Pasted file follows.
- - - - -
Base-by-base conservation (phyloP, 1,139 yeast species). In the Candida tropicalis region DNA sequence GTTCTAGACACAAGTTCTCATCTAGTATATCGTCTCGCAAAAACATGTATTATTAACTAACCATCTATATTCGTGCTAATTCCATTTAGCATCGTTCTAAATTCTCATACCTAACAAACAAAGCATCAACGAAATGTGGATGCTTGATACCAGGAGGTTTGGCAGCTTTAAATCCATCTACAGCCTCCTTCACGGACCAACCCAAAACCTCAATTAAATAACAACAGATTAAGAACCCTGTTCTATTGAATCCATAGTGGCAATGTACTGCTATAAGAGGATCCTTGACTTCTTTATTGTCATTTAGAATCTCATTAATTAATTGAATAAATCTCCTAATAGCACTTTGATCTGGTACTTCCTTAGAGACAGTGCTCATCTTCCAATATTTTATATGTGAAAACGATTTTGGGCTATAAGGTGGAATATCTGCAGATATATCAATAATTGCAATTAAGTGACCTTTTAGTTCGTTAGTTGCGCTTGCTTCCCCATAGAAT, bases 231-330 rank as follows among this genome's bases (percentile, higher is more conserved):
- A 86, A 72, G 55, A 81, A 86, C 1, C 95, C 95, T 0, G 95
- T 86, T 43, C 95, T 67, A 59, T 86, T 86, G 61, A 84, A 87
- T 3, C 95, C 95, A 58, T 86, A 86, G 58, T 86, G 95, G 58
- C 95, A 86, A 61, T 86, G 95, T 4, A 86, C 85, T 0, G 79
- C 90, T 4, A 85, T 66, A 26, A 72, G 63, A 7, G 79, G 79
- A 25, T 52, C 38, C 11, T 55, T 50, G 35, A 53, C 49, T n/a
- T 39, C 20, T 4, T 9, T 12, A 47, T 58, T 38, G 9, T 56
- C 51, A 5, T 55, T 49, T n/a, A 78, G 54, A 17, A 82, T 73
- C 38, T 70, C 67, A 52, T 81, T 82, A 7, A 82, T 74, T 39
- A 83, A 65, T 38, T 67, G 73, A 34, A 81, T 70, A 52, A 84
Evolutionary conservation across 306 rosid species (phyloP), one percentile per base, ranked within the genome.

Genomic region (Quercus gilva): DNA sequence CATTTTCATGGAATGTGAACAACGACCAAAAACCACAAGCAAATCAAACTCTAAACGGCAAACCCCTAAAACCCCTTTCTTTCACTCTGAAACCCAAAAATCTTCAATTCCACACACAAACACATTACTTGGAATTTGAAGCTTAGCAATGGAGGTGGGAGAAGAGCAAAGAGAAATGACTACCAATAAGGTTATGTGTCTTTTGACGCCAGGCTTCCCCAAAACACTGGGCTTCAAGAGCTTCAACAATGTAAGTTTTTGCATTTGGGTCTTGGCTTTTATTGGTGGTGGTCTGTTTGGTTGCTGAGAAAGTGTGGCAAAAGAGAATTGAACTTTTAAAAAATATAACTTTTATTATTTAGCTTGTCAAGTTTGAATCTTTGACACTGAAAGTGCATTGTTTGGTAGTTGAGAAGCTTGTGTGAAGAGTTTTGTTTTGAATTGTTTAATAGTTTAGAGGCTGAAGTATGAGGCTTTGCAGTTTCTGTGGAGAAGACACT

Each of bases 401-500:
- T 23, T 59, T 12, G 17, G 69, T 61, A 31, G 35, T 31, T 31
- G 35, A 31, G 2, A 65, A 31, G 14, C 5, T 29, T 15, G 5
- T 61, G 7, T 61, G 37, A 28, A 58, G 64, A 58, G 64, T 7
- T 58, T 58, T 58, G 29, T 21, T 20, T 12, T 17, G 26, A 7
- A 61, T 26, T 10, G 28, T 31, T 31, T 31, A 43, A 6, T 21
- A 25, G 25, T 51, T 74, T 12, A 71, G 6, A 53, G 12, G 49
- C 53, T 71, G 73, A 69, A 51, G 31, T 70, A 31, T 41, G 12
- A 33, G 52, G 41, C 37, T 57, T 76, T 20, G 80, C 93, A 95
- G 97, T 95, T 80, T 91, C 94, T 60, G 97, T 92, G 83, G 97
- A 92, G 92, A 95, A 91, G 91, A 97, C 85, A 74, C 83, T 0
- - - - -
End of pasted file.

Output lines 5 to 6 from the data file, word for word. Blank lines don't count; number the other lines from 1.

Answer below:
- C 95, A 86, A 61, T 86, G 95, T 4, A 86, C 85, T 0, G 79
- C 90, T 4, A 85, T 66, A 26, A 72, G 63, A 7, G 79, G 79